Joy from Frock Files is taking over the blog today while I’m on a brief maternity break!
Before getting our puppy, Kona, last summer, I had owned rabbits and cats but I’d never spent much time with dogs. The closest thing I had for comparison was the year I’d spent as a nanny. And so we do things for Kona that other people find a little crazy: give her a bedtime snack, put a pillow in the car just for her, turn on the George Winston station that neither of us likes because it calms her down. And we take her to daycare whenever I go to work.
But after eight weeks of daycare, I began to have some serious misgivings about sending her, which all boiled down to negligence on the part of the daycare owners. At the worst point, they had promised to keep Kona separated from the other dogs in the days after she was spayed, then posted pictures of her frolicking in the puppy pen, cone of shame and all, on Facebook. We began to keep tally of the number of times they forgot to feed her, pick her up, or shout at us, “Bring him back soon!” as we walked out the door.
The final straw came a few weeks ago, when I came to pick Kona up after a particularly long day. The owner complained, “Ugh, I have to give one of these puppies a bath because he pooped on himself. Sometimes I wish I could sew up their orifices. Then we wouldn’t have these problems!”
It may have been a joke, but it was all I needed to walk out the door for good.
That daycare was right across the street from where we live, so I was dreading the drive to the next closest one, about ten miles away. While it wasn’t on the route I took to work, it could be somewhat on my way if I went through the back roads. And once I was there, I knew immediately that this was a better place. Comparing the first daycare to the new one was like comparing Motel 6 to the Four Seasons. An acre of land (with two cozy houses), designated nap times, and a 10 to 1 dog to staff ratio were just the tip of the iceberg.
Though I can practically hear people’s eyes rolling when I mention that we take Kona to a doggie daycare, it’s the number one thing that keeps her behavior in check. She gets all her puppy energy out while playing at the daycare and she comes home too worn out to be naughty. Instead, she obeys commands and is happy to curl up with us – and she’s still on good behavior the next day too!
We’ve learned a lot about what should be part of every doggie daycare. If you, too, are a first-time dog owner or you’re sending your dog to daycare for the first time, here are some things your daycare should do:
Ask for medical records.
At the first daycare, they never asked for medical records and only had us sign a legal waiver, disavowing them of any injuries the dog might incur on their premises. The new daycare had us send Kona’s medical records and immunization history before we ever showed up, which they immediately put into her computer file. When her shots expire, a note pops up in their computer system as a reminder to obtain the new evidence of immunization.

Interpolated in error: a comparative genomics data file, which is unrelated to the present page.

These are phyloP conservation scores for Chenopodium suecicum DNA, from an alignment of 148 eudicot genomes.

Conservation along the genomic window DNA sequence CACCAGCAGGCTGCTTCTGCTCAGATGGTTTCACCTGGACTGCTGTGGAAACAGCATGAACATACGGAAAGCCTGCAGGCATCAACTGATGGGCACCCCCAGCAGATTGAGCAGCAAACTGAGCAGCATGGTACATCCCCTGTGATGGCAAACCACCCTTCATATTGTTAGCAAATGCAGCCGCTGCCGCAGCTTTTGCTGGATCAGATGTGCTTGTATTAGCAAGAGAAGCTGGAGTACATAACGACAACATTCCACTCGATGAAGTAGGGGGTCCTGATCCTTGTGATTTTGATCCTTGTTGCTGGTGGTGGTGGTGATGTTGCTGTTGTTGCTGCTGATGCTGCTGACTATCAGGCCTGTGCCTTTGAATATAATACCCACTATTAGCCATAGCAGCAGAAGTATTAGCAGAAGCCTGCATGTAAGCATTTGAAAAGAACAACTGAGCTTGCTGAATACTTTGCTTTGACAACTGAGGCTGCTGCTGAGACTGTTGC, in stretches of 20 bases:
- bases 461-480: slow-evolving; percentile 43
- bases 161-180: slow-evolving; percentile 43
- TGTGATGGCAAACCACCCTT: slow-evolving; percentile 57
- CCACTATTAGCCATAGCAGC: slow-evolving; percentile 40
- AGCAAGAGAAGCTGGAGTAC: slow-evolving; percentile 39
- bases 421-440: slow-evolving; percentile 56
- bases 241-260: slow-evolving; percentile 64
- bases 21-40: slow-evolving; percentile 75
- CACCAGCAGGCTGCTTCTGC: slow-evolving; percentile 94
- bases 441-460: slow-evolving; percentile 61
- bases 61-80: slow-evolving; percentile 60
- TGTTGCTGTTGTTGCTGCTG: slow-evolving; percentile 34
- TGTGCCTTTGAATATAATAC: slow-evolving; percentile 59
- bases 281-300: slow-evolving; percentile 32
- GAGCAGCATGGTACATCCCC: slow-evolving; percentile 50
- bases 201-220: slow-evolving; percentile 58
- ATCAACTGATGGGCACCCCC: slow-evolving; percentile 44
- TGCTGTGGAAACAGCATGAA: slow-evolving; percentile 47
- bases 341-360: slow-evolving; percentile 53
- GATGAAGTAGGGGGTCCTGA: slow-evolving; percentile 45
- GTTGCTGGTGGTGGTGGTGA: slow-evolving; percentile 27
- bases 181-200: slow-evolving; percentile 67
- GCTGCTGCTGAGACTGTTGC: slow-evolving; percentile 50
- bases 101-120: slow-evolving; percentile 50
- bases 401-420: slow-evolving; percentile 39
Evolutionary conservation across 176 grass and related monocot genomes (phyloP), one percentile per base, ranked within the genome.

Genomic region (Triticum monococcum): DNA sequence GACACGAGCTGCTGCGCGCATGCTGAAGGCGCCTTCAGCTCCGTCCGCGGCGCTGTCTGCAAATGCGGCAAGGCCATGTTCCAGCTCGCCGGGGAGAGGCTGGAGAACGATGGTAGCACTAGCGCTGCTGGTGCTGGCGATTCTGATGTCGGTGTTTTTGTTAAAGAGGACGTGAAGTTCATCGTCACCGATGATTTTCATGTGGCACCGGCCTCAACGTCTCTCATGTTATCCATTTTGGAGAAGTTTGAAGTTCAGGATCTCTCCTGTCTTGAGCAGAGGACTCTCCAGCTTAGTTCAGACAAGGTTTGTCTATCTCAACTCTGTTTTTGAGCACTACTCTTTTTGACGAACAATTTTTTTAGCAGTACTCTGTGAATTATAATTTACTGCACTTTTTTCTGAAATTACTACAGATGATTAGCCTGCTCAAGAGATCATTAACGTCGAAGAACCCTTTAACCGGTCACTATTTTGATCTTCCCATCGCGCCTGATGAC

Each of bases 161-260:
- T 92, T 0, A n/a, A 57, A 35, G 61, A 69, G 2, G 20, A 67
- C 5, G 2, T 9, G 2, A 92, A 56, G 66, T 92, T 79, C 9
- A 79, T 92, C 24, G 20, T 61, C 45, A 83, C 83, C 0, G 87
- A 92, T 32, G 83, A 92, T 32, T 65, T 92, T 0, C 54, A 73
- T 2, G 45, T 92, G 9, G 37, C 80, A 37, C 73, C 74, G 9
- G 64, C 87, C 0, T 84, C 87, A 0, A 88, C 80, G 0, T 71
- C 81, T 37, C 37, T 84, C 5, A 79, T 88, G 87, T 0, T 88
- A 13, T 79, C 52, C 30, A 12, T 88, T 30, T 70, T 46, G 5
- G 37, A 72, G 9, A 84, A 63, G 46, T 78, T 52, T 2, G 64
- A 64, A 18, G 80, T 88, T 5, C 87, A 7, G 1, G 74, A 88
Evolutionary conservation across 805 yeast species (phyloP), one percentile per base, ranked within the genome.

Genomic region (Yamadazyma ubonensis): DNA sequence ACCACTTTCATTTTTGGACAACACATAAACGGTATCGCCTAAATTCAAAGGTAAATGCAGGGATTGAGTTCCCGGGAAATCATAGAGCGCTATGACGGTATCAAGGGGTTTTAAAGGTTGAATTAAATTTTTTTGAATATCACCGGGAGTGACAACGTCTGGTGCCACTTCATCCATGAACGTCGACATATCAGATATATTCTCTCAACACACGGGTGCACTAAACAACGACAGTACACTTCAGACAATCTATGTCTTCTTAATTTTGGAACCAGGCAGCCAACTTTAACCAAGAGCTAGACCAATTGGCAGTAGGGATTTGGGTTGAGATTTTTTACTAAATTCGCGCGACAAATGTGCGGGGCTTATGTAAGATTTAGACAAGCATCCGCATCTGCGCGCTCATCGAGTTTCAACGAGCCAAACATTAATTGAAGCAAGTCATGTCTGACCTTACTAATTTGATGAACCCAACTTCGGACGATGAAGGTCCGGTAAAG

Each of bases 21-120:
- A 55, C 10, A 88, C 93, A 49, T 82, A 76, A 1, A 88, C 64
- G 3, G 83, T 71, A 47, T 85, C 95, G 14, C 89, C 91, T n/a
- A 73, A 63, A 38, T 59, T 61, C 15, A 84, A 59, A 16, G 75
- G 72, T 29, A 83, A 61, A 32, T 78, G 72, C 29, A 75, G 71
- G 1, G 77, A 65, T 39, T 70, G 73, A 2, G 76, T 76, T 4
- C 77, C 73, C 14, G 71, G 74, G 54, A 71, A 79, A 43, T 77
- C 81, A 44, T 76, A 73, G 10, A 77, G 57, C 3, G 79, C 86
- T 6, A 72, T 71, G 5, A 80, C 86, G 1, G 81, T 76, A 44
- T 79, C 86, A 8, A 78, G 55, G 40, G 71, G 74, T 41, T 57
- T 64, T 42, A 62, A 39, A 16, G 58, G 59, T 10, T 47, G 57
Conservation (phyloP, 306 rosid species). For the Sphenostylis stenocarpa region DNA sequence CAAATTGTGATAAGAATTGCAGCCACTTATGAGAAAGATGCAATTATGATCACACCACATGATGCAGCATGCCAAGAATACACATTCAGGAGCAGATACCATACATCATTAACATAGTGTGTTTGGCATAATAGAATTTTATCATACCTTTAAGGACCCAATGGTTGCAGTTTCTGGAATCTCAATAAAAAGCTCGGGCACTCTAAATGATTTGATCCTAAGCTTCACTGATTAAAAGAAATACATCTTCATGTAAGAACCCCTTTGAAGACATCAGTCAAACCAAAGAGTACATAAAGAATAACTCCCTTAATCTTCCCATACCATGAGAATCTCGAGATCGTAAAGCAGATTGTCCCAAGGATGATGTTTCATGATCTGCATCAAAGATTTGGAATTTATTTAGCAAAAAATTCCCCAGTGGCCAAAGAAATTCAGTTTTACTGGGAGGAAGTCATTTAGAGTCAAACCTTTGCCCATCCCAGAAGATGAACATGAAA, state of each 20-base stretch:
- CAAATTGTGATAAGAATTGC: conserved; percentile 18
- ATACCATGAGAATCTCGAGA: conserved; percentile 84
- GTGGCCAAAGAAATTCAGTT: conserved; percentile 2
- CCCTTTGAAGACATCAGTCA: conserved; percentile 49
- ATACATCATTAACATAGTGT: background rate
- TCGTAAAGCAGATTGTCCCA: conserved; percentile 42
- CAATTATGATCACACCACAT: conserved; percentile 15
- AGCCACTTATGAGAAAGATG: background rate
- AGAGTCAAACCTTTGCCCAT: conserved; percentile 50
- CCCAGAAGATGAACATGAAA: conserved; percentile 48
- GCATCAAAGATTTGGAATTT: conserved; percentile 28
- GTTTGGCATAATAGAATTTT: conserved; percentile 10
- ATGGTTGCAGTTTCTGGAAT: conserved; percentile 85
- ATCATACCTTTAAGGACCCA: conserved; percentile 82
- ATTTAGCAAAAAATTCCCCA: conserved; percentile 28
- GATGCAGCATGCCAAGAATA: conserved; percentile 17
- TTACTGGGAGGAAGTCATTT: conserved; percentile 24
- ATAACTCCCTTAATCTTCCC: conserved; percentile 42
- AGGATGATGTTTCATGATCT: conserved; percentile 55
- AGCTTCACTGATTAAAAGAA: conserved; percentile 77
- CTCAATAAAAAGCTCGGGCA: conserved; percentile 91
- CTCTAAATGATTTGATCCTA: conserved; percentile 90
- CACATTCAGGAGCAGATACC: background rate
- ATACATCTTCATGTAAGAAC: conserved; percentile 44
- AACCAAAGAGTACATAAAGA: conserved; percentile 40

Have a trial day.
While the original daycare just said, “Bring her right on over!” when I called, the new one told me that they have all dogs in for a full day to make sure that they know how to play nicely and get along with the other dogs. This can sound exclusive, but in reality it’s just a way of making sure all the dogs (including yours) are safe.
Keep a schedule.
The original daycare was utter chaos whenever I walked in, since the dogs let loose all day, with bathroom breaks at the whims of the owners. This new daycare keeps set hours for pick ups and drop offs, with a two hour chunk of time dedicated to napping. This sounds ludicrous, but I’ve called during that period and it’s silent in there. And at the end of the day, the dogs are still in a mellow state, happily playing but totally unalarmed by people walking in and out of the door.
Have a maximum capacity.
We now take Kona to daycare on Mondays and Wednesdays, so we have a regular reservation with the daycare. While we can call the morning of an off date to request a spot, we sometimes find that they’re turning people away to keep the ratio of dogs to trainers low. While this can be frustrating, I do like that they’re not just saying yes to make an extra buck.
Of everything! On day one the staff members knew Kona’s name and mine. They know she’s female. They know what time she comes and on what days. They even keep track of whether or not she’s had enough water, peed and pooped. At the end of the day, the staff members greet me with news like, “We’ve been trying to get this new puppy out of his shell, but Kona handled it for us! She got him to play for half an hour.” Yep, that’s better than a happy hour cocktail.
Cheers to safe, happy dogs everywhere!